The sales of organic products – from beef to produce to soap – have been growing by double-digit percentages every year for over a decade. Projections have that trend continuing globally at least until 2020. Which is why so many producers who don’t actually make organic products want to look like they do.
When asked by customers about using the word organic on their labeling, we’ve always had a fairly simple response. If you’re playing by the rules – as we do – there are all kinds of them. If you choose not to play by the rules, you can say anything you want.
Organic Sales Lead to Increased Scrutiny
That’s not true anymore. It might be in theory, and in certain situations, but in practice there’s more to worry about than simply running afoul of regulatory agencies, especially on labels and packaging. Until recently, the understanding had been that certification and marketing were different. Certification was exacting and specific. Marketing was seen perceptual and less restrictive. So, while you could never say certified organic unless you actually were, simply saying organic was generally acceptable, if not officially acceptable.
Since true soap can really only reach an 85-87% organic threshold, the idea was that using organic reflected the reality that the third level of organic certification (Made With Organic Ingredients) is as organic as soap can get.
Things Have Changed, Some Quite Recently
Organic sales have been accompanied by a growing vigilance towards ingredients. Just as national organic standards have placed an increased importance on packaging as the direct representation of products to the consumer, what’s said on labels is undergoing greater overall scrutiny. Consumers are looking for a reason to reject products and competitors are looking for an edge. Quite frequently, the easiest and most effective edge is gained by making a competitor look bad.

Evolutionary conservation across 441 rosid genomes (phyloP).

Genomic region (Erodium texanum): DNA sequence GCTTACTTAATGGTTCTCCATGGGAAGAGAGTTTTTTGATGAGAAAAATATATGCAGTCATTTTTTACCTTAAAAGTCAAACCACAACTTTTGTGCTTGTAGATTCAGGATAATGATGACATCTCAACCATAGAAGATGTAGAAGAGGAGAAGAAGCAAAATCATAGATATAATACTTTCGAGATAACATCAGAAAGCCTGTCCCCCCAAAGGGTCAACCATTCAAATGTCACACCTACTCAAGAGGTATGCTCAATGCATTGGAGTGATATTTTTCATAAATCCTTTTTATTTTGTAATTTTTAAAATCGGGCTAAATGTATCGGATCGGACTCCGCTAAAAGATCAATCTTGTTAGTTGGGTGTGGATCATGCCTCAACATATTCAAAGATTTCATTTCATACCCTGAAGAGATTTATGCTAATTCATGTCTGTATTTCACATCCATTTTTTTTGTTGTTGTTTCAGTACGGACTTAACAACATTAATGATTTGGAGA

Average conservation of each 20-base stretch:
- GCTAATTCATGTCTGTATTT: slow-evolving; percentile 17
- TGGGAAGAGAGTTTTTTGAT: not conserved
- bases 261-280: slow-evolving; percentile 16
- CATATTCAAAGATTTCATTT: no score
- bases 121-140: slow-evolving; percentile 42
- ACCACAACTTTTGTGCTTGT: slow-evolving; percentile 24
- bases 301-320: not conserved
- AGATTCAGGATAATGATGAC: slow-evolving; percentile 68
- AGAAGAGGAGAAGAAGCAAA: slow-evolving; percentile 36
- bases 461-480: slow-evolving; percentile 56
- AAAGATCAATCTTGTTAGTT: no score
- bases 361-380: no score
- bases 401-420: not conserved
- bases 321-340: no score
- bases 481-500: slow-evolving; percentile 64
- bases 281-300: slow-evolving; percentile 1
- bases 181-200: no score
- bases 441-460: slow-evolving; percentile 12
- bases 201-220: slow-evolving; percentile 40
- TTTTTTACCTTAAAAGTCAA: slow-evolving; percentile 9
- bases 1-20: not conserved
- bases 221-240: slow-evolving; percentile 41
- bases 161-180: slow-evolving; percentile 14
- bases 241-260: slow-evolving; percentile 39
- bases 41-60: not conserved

Trust in Your Ingredients
Here’s a way to highlight the organic nature of your soaps without causing undue attention. Let the slogans on your labels lead customers to your ingredients listing. They’re bound to do it anyway, given the attention ingredients get these days, so let your labeling encourage them. When you do, the last words customers read will be Certified Organic or Certified Organic Ingredient.
Make sure your listing indicates (using an asterisk) which ingredients are organic. Emphasizing organic on the ingredients panel avoids the risk of your marketing creating more suspicion than appeal. Whatever restrictions and subjectivity affect what’s acceptable on your main label, you can’t go wrong telling the absolute truth.